One of the options when installing the FreeBSD operating system (or when changing its setup any time after the installation) is Linux "emulation". This allows the user to run software distributed as Linux binaries (without source code) under FreeBSD.
The two systems use different kernel interfaces: Under Linux parameters are passed in the registers; under FreeBSD on the stack (i.e., the same as in C). That is why an "emulation" is needed to run Linux software under FreeBSD.
If I have been ostentatiously putting the word "emulation" into quotation marks, that is because Linux "emulation" is actually a misnomer.
A true emulation would insert an extra layer of code between the software and the kernel. It would intercept all Linux system calls, make the appropriate FreeBSD system calls, and return back to the application software. In other words, it would slow the code execution down.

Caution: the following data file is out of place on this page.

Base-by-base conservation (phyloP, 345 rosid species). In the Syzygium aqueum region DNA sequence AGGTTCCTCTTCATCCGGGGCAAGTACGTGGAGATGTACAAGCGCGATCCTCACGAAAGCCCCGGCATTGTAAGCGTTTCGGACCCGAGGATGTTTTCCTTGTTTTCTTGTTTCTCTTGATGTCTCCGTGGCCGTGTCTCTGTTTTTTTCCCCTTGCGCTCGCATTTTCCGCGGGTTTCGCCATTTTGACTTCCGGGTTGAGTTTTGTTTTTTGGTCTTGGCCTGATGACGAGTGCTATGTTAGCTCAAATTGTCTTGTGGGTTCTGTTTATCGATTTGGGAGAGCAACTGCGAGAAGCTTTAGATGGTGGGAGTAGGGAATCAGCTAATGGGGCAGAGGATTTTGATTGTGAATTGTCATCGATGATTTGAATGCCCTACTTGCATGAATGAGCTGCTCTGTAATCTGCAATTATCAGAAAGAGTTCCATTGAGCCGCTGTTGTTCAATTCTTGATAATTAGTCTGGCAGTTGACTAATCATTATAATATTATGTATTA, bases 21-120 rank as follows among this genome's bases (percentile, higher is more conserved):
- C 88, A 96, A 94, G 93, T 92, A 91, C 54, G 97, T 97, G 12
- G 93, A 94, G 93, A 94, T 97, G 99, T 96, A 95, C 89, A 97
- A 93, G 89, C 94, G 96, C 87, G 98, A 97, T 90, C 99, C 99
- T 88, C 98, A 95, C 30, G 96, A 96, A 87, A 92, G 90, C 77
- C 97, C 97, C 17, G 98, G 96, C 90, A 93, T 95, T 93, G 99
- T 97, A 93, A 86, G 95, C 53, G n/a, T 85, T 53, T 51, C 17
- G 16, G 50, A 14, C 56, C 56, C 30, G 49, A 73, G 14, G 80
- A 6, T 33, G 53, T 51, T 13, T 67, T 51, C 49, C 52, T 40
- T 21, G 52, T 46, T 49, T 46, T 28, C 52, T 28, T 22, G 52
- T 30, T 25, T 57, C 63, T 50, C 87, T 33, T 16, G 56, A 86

Not so under FreeBSD. The FreeBSD kernel contains a dual interface: Its own, and that of Linux. Without the Linux "emulation" option installed, all software is assumed to be using the native FreeBSD kernel interface.
With the option installed, all executables are examined. If they are compiled for FreeBSD, they use the FreeBSD interface. If for Linux, they use the Linux interface. Hence no extra layer of code and no slowdown.
Indeed, many say that FreeBSD runs native Linux software faster than Linux itself.
For example, one of the companies that created the Oscar-winning and mind-boggling special effects for The Matrix used the Linux version of Pixar software. One of their employees, experienced with FreeBSD suggested they try his favorite OS. They did, and found that the software ran considerably faster under FreeBSD, and they stuck with it.
What can I say? There is no spoon.